De Codes van het Gregoriaans

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BiBlo – Von Bingen’s Blog 03


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Inventio in rhetoric is the first step for preparing an oration or a written statement. It consists of drawing up an inventory of essential information to invent arguments. In previous research (starting with my doctoral dissertation in 2018), I gathered information about the employment of signal tones. I developed hypotheses about the schemas that define their interrelations with other musical, textual and rhetorical schemas defining ‘European medieval liturgical chant’. So which information is essential I have found out in the meantime.

Schema theory is a neuropsychological concept that has proven useful describing text-music relations represented by signal tones. For an excellent introduction to what schema theory might imply for the study of this field, see: Ghosh, Vanessa E., and Asaf Gilboa. “What Is a Memory Schema? A Historical Perspective on Current Neuroscience Literature.” Neuropsychologia 53 (2014): 104–14.

To substantiate my hypotheses about signal tones, I organise information from the internet and from sources in libraries. Basic material often can be found in CANTUS . Fortunately, CANTUS provides indexes for both the Dendermonde manuscript and the Riesencodex. A selection of the fields in the CANTUS indexes for the two manuscripts I imported into Filemaker, database software I have used since 2018 for the inventio of data related to my research. I always set up one layout in which I organize all incoming information, that subsequently is analyzed in other layouts. The ‘General Input’ layout under construction looks like this:

Top left, the metadata of the chant per manuscript provided by CANTUS. Underneath top-down, links to the image of the chant analysed in the digitised sources, the Latin text plus its translation, followed by the centrepiece of the database, a table with words containing signal tones, the signs employed and their rhetorical categorisation. Finally some tables with quantitative summaries about the signal tones registered per chant and in the collection selected (this can be filtered for any subcategories in the database, for instance per genre, per source, etc.).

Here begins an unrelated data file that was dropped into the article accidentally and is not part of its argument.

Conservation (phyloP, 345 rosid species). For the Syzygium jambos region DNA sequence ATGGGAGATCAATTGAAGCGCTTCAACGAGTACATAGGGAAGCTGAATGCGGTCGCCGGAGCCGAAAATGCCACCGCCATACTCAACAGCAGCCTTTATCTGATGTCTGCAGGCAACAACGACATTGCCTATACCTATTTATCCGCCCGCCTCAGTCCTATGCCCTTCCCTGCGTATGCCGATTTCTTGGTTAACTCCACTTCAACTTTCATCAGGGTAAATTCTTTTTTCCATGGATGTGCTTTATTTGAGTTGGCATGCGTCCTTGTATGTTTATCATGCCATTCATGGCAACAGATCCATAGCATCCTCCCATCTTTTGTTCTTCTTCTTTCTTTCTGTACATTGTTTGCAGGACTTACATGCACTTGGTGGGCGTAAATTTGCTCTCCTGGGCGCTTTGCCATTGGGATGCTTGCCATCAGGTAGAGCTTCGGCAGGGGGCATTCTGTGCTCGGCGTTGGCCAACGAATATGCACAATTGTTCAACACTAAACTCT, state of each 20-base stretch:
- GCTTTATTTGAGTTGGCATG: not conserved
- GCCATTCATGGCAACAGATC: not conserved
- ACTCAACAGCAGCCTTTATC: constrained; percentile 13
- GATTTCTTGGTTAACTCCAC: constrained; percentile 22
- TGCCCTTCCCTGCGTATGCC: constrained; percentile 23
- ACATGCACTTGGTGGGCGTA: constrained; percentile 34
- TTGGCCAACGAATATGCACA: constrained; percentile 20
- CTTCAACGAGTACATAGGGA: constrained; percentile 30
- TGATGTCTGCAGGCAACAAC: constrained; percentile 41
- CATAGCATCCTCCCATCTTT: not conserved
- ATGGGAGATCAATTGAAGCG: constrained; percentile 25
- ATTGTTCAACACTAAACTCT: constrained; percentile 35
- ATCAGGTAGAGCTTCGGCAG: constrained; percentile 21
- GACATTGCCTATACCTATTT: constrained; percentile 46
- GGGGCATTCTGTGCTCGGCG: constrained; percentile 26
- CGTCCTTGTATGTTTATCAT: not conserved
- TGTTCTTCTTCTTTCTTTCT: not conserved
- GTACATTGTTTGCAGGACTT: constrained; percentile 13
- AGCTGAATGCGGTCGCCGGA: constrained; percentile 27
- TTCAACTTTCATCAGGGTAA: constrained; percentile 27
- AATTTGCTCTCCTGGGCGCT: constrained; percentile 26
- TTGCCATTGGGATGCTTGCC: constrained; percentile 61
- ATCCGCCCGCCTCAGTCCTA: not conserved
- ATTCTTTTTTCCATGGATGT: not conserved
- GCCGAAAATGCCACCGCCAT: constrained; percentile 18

The right hand part of this layout shows a number of buttons that open other websites I frequently use for gathering the basic stuff for this database and, if relevant, the page or subject links found for quick reference. Below these fields, audio files. I should add information from the discographies available and the chant-specific links but, as said, this is a layout under construction. The Latin text is copied into online text processors, a syllabifier and a hyphenator. The former is used to calculate relative signal tone densities per chant, the latter is the basis for transcription in neoscript by Gregorio software.

The relative signal tone density is calculated by dividing the number of signal tones by the number of syllables per chant; it enables quantitative comparisons of signal tone employments between chants, composers, genres and whatever filter you may think of. Whether it makes sense from a methodological point of view remains to be seen; I do not bother too much because the software does the tedious job for me.

Gregorio software I use to transcribe the chants as notated in the manuscript into material that can be used by choirs. For instance, the following composition by Radbod of Utrecht (899-917), as notated in NL-Uu 406 results in the subsequent notation:

For encoding information about signal tones found in the manuscript, I keep two code tables at hand.

In other layouts in the same Filemaker database for this project, I assemble my notes from secondary literature. Separate layouts will combine the manuscript image with my findings per chant and/or filtered data from the respective manuscripts, comparisons etc.

Which signs in Hildegard’s compositions are signal tones I will sow in the next blog.

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